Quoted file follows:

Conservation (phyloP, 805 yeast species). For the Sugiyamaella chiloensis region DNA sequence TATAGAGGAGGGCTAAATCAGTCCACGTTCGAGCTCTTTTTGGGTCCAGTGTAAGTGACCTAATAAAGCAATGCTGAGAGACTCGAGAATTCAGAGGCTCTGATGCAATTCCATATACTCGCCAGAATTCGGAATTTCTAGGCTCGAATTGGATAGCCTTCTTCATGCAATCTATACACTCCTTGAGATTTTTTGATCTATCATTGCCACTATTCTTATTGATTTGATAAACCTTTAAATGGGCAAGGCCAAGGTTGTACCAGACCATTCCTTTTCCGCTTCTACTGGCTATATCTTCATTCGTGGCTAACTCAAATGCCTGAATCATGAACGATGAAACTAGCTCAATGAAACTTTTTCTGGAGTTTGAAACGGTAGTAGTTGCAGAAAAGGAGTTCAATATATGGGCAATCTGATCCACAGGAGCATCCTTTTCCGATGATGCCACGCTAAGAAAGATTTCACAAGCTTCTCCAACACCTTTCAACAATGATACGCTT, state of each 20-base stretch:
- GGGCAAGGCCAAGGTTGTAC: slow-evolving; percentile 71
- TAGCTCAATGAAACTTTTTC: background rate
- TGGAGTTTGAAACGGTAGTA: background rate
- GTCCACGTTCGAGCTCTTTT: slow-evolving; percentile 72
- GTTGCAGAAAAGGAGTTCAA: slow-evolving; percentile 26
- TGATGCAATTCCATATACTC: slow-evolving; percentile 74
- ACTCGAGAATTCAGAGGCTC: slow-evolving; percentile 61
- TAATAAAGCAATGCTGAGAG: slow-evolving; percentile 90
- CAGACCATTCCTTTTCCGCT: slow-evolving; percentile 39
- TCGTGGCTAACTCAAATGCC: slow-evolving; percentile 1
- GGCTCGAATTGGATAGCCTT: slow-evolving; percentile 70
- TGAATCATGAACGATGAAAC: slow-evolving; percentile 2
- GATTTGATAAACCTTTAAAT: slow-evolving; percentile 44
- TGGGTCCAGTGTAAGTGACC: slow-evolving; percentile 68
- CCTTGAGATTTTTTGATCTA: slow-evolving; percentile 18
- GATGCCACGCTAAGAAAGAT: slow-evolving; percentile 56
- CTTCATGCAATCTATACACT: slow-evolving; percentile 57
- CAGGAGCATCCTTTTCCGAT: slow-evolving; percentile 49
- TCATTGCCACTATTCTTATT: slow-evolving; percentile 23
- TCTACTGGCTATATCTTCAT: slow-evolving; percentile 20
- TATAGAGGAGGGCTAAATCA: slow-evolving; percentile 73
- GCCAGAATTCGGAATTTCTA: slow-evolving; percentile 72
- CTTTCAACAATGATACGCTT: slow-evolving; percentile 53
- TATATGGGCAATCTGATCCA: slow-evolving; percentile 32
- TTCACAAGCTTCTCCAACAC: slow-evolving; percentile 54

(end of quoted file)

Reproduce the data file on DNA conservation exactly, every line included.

Conservation (phyloP, 805 yeast species). For the Sugiyamaella chiloensis region DNA sequence TATAGAGGAGGGCTAAATCAGTCCACGTTCGAGCTCTTTTTGGGTCCAGTGTAAGTGACCTAATAAAGCAATGCTGAGAGACTCGAGAATTCAGAGGCTCTGATGCAATTCCATATACTCGCCAGAATTCGGAATTTCTAGGCTCGAATTGGATAGCCTTCTTCATGCAATCTATACACTCCTTGAGATTTTTTGATCTATCATTGCCACTATTCTTATTGATTTGATAAACCTTTAAATGGGCAAGGCCAAGGTTGTACCAGACCATTCCTTTTCCGCTTCTACTGGCTATATCTTCATTCGTGGCTAACTCAAATGCCTGAATCATGAACGATGAAACTAGCTCAATGAAACTTTTTCTGGAGTTTGAAACGGTAGTAGTTGCAGAAAAGGAGTTCAATATATGGGCAATCTGATCCACAGGAGCATCCTTTTCCGATGATGCCACGCTAAGAAAGATTTCACAAGCTTCTCCAACACCTTTCAACAATGATACGCTT, state of each 20-base stretch:
- GGGCAAGGCCAAGGTTGTAC: slow-evolving; percentile 71
- TAGCTCAATGAAACTTTTTC: background rate
- TGGAGTTTGAAACGGTAGTA: background rate
- GTCCACGTTCGAGCTCTTTT: slow-evolving; percentile 72
- GTTGCAGAAAAGGAGTTCAA: slow-evolving; percentile 26
- TGATGCAATTCCATATACTC: slow-evolving; percentile 74
- ACTCGAGAATTCAGAGGCTC: slow-evolving; percentile 61
- TAATAAAGCAATGCTGAGAG: slow-evolving; percentile 90
- CAGACCATTCCTTTTCCGCT: slow-evolving; percentile 39
- TCGTGGCTAACTCAAATGCC: slow-evolving; percentile 1
- GGCTCGAATTGGATAGCCTT: slow-evolving; percentile 70
- TGAATCATGAACGATGAAAC: slow-evolving; percentile 2
- GATTTGATAAACCTTTAAAT: slow-evolving; percentile 44
- TGGGTCCAGTGTAAGTGACC: slow-evolving; percentile 68
- CCTTGAGATTTTTTGATCTA: slow-evolving; percentile 18
- GATGCCACGCTAAGAAAGAT: slow-evolving; percentile 56
- CTTCATGCAATCTATACACT: slow-evolving; percentile 57
- CAGGAGCATCCTTTTCCGAT: slow-evolving; percentile 49
- TCATTGCCACTATTCTTATT: slow-evolving; percentile 23
- TCTACTGGCTATATCTTCAT: slow-evolving; percentile 20
- TATAGAGGAGGGCTAAATCA: slow-evolving; percentile 73
- GCCAGAATTCGGAATTTCTA: slow-evolving; percentile 72
- CTTTCAACAATGATACGCTT: slow-evolving; percentile 53
- TATATGGGCAATCTGATCCA: slow-evolving; percentile 32
- TTCACAAGCTTCTCCAACAC: slow-evolving; percentile 54